Suspension and steering

Larger aftermarket wheels spoil the ride and handling balance and can rub on wheelarches.


Wheels, tyres and brakes

Front tyre wear on the inside edges is common, so turn the steering all the way to one side to check. If the rubber is worn, a full alignment set-up is needed.


SPECIFICATION - CHEVROLET CORVETTE C6

Engine: 5,970/6,162/7,011cc V8
Transmission: 6-speed manual/4 or 6-speed auto
Power (hp): 406/437/512@/6000/6300rpm
Torque (lb ft): 400/424/470@4400/4800rpm
MPG: 25.2/21.2/19.2
CO2: 310/316/350g/km
Price new: £47,495/£49,000/£59,895
Price now: £25,000 upwards

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Comments (166) Join the discussion on the forum

  • 996GT3_Matt 25 Jan 2018

    I’ve always had a soft spot for this era of Corvette after seeing (well hearing) the yellow pair hammer past, lap after lap, at Le Mans in 2008.

    Lying in the tent, it was unmistakable when Corvette thundered past!

    You’re getting a huge slice of presence at this price point, but the combination of a large footprint and LHD would deter me.

  • samoht 25 Jan 2018


    That's an astonishingly shallow and trivial list of 'things to look for' for a buying guide for a decade-old performance car. Keyfob batteries can run out? If you fit larger wheels they might hit the wheelarches? Aftermarket parts can cause MAF issues? These are hardly Corvette-specific issues.

    Either it's a half-arsed article by PH, or alternatively the Corvette is just very robust and there truly isn't much to talk about. Given the reputation of the car, and that it's sold in the most litigious country in the world, I'll be charitable and pick the latter explanation. Compare the above to the 997 buying guide that I saw in Evo ('we recommend buyers keep a £10k contingency fund to allow for rebuilding the engine'), and it's quite the contrast!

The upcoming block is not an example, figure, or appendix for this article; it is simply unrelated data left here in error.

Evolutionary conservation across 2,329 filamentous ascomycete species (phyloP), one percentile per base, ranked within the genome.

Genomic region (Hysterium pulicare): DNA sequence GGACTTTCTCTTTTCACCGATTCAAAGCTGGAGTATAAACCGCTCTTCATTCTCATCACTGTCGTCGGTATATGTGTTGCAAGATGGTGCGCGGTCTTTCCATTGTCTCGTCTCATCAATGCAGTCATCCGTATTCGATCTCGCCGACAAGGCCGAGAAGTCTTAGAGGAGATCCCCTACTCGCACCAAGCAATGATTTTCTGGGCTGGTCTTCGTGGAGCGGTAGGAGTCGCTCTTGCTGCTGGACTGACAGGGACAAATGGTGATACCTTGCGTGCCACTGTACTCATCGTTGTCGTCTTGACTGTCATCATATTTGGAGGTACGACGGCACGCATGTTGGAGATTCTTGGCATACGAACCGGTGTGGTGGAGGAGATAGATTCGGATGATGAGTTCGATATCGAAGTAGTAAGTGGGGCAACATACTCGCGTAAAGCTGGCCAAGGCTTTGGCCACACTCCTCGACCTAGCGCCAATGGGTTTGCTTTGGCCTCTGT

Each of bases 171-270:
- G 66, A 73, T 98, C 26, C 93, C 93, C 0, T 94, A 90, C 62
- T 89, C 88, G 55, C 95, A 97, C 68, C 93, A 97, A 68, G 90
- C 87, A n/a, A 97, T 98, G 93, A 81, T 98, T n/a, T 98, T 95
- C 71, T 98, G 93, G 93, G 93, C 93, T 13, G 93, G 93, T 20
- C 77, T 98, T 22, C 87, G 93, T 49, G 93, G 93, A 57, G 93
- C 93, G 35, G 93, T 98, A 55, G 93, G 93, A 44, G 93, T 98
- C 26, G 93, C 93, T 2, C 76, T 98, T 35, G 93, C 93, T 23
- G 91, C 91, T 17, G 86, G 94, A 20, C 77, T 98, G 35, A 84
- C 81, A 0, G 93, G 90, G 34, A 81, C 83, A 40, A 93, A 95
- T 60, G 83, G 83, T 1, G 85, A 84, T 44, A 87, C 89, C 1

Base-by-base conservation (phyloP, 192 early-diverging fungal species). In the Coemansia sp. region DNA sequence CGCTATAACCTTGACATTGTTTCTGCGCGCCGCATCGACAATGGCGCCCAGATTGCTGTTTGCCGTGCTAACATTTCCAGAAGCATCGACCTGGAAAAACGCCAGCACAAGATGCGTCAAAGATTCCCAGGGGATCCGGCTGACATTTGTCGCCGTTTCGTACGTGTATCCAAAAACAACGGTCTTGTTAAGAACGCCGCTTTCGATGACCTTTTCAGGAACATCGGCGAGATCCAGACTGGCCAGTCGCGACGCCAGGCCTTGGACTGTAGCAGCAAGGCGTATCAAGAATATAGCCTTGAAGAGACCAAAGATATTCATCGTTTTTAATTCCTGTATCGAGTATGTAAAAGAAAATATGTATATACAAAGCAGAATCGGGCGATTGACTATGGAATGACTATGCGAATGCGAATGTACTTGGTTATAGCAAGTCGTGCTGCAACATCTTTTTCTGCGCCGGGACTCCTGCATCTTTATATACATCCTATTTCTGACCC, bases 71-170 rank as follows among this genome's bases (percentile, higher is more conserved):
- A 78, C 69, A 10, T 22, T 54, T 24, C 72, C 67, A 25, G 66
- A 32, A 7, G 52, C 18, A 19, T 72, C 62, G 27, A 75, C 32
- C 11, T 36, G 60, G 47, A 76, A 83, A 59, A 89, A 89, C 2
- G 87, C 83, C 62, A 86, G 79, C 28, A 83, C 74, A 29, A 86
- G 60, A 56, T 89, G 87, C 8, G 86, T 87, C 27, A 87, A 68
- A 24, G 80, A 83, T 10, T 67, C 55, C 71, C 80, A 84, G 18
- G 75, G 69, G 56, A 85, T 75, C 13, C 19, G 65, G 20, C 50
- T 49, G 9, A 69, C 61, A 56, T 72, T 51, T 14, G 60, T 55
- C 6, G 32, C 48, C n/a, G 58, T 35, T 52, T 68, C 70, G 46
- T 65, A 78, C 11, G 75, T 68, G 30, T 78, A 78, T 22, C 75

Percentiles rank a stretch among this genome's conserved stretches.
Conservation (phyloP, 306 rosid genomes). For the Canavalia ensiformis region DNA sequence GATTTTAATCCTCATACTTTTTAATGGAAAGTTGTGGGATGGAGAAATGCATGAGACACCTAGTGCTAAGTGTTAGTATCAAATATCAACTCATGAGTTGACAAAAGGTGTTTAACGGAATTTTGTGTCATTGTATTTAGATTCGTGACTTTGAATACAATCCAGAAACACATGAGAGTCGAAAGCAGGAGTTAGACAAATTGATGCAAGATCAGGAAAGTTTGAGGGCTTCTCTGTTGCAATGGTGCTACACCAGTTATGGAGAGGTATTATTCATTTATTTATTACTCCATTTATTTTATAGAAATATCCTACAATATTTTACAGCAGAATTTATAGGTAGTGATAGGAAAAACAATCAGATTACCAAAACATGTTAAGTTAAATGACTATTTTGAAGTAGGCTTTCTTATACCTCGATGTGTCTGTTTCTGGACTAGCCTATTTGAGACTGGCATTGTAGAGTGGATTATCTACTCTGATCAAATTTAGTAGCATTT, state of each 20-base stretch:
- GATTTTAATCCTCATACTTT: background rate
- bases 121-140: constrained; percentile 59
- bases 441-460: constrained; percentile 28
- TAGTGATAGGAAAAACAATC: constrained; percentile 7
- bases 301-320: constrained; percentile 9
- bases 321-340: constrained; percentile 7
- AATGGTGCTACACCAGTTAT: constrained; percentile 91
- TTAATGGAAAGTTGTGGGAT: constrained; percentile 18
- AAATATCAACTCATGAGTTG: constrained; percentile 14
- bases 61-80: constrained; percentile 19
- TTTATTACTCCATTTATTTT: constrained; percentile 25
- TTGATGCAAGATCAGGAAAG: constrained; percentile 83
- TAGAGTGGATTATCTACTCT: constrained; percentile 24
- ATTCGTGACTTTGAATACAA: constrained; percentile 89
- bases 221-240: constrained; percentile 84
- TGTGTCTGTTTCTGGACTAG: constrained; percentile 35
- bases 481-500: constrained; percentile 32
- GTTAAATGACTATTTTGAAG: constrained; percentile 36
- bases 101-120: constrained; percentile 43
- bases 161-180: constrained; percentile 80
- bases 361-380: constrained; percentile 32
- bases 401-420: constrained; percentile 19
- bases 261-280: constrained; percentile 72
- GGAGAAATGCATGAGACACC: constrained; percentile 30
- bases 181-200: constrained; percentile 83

996GT3_Matt said:
    You’re getting a huge slice of presence at this price point, but the combination of a large footprint and LHD would deter me.
    Indeed - I've always said that if I ever go live in a LHD country for a year or more, I'll be looking for one of these :-)

  • AdeTuono 25 Jan 2018

    samoht said:
    That's an astonishingly shallow and trivial list of 'things to look for' for a buying guide for a decade-old performance car. Keyfob batteries can run out? If you fit larger wheels they might hit the wheelarches? Aftermarket parts can cause MAF issues? These are hardly Corvette-specific issues.

    Either it's a half-arsed article by PH, or alternatively the Corvette is just very robust and there truly isn't much to talk about.
    The latter. I'm on my 3rd Z06, and nothing else comes close for the money. I've looked at changing it, but with what?

  • Sinatra21 25 Jan 2018

    Not quite as pretty as the c5 it replaced (in my eyes). No doubt hampered by new crash regs and laws. Still look great lowered a tad with some wheels that fill the arches.

    Size isn't an issue, my c5 fits in parking spaces fine and I'd guess it's smaller than a modern 5 series or jag xf.

    The LS series engines are great. Even the LS1 in its most basic form makes 350bhp and 350 lbft of torque. It's a brute when above 4.5k rpm but a great cruiser for town work. Mine bearly breaks 2krpm and I'm still generally the first from the lights.

    Gratuious pic...


  • The JM 25 Jan 2018

    I never understand the "footprint" and size comments about the C6. The ZO6 and ZR1 are wider and longer than the base model, but are both still 1.2cm narrower than an Audi R8, and 8.5cm shorter than a Porsche 991 Turbo, oh and a good few kg's lighter!